KN09 - The EMBO Keynote Lecture: Fertilization at the Atomic Level - Marrying Basic Science and Reproductive Medicine


Luca Jovine (Karolinska Institutet, Sweden)

Mammalian fertilization begins with the attachment of sperm to the zona pellucida (ZP), a specialized extracellular matrix that completely surrounds the egg and is essential for reproductive success in vivo. Despite the crucial role of the recognition between gametes and the fact that infertility affects more than 50 million couples worldwide, no mutations were until recently identified in the human genes that encode known egg-sperm interaction molecules. This paradoxical situation, which reflected the difficulty of genetically mapping mutations that are clinically silent in heterozygosis but cause sterility when homozygous, has now started to change as a result of the increasing availability of individual exome sequencing. Surprisingly however, the majority of infertility-associated mutations found in egg coat protein genes do not affect major ZP subunits ZP2 or ZP3, which are thought to interact with sperm, but rather ZP1, a minor glycoprotein component that covalently cross-links egg coat filaments into a three-dimensional matrix [1]. 

    In my talk, I will describe a study [2] that started from the characterization of a ZP1 protein carrying a truncating mutation from infertile patients [3]. The analysis of this mutant unexpectedly suggested that, unlike in the mouse [4], filament cross-linking by ZP1 is crucial to form a stable ZP in human. Based on this finding, we mapped the function of ZP1 to its N-terminal ZP-N domain (ZP-N1) – an element also found in ZP2 (where it binds sperm) [5,6] as well as ZP4, a structurally-related egg coat component that is absent in the mouse [7]. We then determined crystal structures of ZP-N1 homodimers from a chicken homolog of the protein in different glycosylation states. These revealed that ZP filament cross-linking is highly plastic and can be modulated by ZP1 fucosylation and, potentially, zinc sparks. Moreover, we found that ZP4 ZP-N1 forms non-covalent homodimers in chicken but not human – explaining why ZP4 cannot functionally substitute for ZP1 in infertile patients. Together, these data identify human ZP1 cross-links as a promising target for non-hormonal contraception; at the same time, our work highlights the potential of structural biology as a tool to address key questions in reproductive medicine.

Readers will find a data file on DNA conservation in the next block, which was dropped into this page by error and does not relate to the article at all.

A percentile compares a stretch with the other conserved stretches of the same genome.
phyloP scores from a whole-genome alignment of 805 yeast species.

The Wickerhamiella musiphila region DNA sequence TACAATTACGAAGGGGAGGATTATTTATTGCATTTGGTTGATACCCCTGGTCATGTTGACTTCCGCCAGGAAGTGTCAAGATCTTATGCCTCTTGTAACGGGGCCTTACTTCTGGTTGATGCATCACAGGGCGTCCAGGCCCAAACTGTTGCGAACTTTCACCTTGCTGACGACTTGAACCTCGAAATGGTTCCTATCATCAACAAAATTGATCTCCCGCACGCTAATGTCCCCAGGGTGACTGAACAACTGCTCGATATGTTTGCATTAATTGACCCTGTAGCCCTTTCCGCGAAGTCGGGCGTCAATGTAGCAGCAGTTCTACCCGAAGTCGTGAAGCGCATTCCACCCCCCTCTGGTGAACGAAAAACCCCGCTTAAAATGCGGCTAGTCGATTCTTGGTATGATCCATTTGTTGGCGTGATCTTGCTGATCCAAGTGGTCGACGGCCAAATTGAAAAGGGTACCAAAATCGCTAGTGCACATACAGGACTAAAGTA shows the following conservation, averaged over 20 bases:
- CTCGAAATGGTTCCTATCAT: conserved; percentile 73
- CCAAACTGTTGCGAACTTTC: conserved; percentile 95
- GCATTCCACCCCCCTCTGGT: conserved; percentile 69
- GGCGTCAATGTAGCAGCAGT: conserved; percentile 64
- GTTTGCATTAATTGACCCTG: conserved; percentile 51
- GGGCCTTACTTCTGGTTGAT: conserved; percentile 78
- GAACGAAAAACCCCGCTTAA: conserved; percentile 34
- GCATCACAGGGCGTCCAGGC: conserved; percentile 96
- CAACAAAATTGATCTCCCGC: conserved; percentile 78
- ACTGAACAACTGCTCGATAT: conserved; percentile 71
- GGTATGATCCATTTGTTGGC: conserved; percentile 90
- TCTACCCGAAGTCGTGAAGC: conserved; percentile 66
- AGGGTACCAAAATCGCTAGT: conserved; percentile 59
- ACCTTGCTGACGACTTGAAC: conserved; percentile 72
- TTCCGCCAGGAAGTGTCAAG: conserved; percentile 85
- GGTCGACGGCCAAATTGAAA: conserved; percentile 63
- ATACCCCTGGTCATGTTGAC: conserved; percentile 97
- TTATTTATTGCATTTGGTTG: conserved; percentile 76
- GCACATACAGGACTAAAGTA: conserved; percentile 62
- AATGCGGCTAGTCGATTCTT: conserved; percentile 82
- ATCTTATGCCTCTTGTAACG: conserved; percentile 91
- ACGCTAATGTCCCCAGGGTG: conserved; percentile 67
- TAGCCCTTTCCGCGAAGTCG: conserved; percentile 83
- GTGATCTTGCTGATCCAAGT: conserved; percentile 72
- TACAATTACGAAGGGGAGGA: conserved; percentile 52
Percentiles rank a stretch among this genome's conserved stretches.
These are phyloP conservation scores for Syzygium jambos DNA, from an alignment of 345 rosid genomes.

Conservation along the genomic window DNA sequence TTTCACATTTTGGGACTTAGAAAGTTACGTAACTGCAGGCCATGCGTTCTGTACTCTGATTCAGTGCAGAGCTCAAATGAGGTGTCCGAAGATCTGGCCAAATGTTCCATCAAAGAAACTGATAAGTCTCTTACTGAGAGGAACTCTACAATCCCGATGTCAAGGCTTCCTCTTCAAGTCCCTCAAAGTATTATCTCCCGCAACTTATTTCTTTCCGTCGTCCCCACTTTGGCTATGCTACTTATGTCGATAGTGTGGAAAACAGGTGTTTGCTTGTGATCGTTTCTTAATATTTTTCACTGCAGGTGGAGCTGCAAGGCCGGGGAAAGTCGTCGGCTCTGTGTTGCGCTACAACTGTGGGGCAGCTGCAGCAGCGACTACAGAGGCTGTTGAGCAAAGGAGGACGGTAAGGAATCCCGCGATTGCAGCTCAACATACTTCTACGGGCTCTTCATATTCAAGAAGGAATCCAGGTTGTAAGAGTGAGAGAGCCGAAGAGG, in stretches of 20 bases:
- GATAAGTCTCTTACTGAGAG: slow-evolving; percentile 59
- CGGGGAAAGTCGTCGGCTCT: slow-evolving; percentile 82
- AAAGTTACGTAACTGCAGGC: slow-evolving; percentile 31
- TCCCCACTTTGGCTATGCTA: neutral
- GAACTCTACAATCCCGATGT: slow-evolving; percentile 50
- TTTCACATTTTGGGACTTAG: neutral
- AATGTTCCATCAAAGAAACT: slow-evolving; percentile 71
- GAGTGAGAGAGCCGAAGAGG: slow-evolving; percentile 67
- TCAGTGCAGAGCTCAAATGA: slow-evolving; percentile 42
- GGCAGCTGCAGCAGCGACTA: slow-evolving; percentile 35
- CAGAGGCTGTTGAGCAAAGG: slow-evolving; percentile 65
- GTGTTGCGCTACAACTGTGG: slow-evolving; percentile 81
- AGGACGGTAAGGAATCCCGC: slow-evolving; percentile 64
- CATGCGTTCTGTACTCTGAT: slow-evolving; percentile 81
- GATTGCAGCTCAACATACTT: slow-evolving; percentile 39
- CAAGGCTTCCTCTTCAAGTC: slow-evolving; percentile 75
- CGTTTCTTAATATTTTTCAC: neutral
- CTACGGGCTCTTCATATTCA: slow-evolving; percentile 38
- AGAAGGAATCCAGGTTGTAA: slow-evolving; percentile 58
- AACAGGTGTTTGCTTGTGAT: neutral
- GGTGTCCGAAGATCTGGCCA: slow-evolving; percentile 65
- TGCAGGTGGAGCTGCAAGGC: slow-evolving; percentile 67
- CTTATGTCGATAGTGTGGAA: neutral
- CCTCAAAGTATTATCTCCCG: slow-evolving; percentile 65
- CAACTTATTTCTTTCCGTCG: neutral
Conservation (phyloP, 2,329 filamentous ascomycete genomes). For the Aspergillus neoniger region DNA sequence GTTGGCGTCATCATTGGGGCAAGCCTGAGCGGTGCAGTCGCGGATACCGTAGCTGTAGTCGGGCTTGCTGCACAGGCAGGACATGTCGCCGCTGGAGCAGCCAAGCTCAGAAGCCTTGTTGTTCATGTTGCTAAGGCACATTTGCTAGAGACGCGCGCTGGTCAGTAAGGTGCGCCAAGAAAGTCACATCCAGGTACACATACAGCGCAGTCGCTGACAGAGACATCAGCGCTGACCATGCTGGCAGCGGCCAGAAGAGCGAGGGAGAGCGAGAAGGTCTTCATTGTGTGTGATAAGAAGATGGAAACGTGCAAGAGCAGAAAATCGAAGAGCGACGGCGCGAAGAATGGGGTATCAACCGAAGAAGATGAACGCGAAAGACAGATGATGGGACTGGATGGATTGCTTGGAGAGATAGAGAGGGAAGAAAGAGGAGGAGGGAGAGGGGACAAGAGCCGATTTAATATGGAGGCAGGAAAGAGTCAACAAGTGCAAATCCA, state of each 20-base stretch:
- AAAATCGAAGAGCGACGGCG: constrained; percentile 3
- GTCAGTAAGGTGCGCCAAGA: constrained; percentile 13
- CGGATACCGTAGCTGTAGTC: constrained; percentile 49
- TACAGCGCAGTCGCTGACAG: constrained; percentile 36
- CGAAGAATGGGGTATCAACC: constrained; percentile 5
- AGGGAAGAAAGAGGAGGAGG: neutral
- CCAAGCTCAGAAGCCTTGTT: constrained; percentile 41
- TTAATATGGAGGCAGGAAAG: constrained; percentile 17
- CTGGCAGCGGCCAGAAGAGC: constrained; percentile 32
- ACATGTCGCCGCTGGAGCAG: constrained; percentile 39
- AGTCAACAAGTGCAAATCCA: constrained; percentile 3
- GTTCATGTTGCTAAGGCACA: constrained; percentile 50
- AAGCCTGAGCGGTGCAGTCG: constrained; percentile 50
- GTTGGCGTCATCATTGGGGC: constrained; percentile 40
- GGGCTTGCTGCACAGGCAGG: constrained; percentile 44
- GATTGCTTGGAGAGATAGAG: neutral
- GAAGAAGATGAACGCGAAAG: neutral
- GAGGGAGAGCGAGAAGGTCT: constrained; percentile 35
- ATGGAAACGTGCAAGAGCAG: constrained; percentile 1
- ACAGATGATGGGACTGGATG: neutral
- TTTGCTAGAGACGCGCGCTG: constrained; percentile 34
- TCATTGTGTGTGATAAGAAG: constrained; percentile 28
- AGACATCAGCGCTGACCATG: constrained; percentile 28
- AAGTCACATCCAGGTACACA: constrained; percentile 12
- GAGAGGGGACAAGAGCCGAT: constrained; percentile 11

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5. Raj I., Sadat Al Hosseini H., Dioguardi E., Nishimura K., Han L., Villa A., de Sanctis D. and Jovine L. Structural     basis of egg coat-sperm recognition at fertilization. Cell 169, 1315–1326.e17 (2017).
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